11:43 GMT25 June 2021
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    US-Iran Relations Hit New Low After Killing of General Soleimani in Baghdad (146)

    The US president authorised airstrikes that killed multiple people in Iraq, including an Iranian major-general known for his role in "achieving victory" in the war against Daesh.

    Numerous key figures in the UK Labour Party have come out against the US assassination of Iranian general Qasem Soleimani referring to it as a "dangerous escalation" towards full-blown war.

    Among them was Richard Burgon, Labour's shadow justice secretary, who warned that US President Donald Trump was on the verge of starting a war with Iran that would be "even worse" than the Iraq War.

    ​Burgon, who will be campaigning to be the party's next deputy leader, cautioned in July 2019 that the UK was at risk of being dragged into a war with Iran. Soleimani was the head of the Iranian Revolutionary Guard Corp (IRGC), which the Trump administration labelled a terrorist organisation in 2019, the first time a branch of a state has been labelled as such.

    Jeremy Corbyn, leader of the Labour Party, called the assassination of Soleimani a "dangerous escalation" in the region and called for restraint from all sides. Corbyn, who is expected to step down as party leader later this year, said:

    “All countries in the region and beyond should seek to ratchet down the tensions to avoid deepening conflict, which can only bring further misery to the region, 17 years on from the disastrous invasion of Iraq".

    Labour MP Jess Phillips, who is expected to announce her bid for the Labour leadership, said "Reckless foreign policy does not show strength". She warned in a tweet that the consequences of escalating tensions between the US and Iran "should not be underestimated" for the civilians in the region and the world as a whole. This position was echoed by Keir Starmer, a former top prosecutor and himself a contender for Labour's leadership role, who said "We need to engage, not isolate Iran". 

    John Simpson, a long-time BBC foreign affairs correspondent, characterised the assassination as a "step back to a more savage past":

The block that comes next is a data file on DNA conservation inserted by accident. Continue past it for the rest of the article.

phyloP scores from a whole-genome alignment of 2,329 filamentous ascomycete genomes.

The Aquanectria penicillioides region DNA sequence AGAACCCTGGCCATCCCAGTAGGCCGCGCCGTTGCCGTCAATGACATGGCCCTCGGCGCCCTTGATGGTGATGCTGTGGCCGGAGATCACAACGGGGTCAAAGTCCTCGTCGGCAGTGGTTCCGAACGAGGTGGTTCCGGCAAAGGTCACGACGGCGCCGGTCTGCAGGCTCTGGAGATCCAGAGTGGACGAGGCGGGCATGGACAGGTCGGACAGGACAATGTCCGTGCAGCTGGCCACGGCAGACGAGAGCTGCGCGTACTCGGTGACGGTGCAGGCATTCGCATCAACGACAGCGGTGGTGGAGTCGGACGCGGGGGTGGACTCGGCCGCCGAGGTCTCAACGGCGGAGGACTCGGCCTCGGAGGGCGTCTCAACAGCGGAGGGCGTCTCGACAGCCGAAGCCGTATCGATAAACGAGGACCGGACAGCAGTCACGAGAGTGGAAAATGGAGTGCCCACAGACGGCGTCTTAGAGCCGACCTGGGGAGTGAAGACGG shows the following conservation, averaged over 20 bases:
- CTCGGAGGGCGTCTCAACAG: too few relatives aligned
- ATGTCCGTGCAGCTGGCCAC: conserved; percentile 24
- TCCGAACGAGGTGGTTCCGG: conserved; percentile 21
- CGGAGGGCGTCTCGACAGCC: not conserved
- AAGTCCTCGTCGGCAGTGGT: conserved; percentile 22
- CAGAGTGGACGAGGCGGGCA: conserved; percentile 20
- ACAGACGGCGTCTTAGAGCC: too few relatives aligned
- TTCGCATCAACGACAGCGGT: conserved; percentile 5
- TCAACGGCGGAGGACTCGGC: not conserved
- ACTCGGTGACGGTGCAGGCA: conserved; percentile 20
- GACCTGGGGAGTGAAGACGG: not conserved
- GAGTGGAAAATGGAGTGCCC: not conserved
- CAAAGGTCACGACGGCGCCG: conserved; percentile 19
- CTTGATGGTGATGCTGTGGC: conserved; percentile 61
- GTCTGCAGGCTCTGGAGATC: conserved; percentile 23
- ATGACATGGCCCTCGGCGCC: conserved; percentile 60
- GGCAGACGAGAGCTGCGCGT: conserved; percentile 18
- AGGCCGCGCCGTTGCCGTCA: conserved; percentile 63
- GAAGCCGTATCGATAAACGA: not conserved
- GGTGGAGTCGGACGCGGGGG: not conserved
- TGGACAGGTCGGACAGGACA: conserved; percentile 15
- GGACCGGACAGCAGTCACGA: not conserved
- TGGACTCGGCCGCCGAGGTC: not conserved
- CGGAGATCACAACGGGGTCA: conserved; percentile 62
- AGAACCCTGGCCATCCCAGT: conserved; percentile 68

Iraqi Prime Minister: US Attack An "Outrageous" Violation of Sovereignty

    The major-general was killed alongside the deputy leader of the People's Mobilisation Forces militia, Abu Mahdi al-Muhandis, and their press spokesperson Mohammed al-Jaberi. Iraqi Prime Minister Adil Abdul-Mahdi condemned the US airstrike near Bagdhad Airport as an "outrageous" violation of his country's sovereignty and an act of "aggression" against Iraq. He described both Soleimani and al-Muhandis as "two martyrs" who were "huge symbols" in achieving victory against Daesh (IS, ISIS, the Islamic State).

    London's Official Reaction to Soleimani Killing

    The UK government has yet to come out with a detailed response to the US airstrikes, but Foreign Secretary Dominic Raab urged de-escalation saying, "Further conflict is in none of our interests". 

    The UK Foreign and Commonwealth Office (FCO) has so far issued a revised travel advice warning that:

    "There is a risk that British nationals, and a significantly higher risk that British-Iranian dual nationals, could be arbitrarily detained or arrested in Iran".

    The FCO goes as far as to advise British-Iranian dual nationals "against all travel to Iran", especially as the Iranian state doesn't recognise dual nationality. The UK's Foreign Office also says, "There have been recent military threats between Iran, the US and other countries in the Middle East. You should avoid military sites, follow the instructions of the local authorities at all times, and keep up to date with developments, including via this travel advice".

    UK Prime Minister Boris Johnson, who is currently vacationing in the Caribbean, has yet to release a statement.


    US-Iran Relations Hit New Low After Killing of General Soleimani in Baghdad (146)
    IRGC, Iraq, Iran, United States, UK
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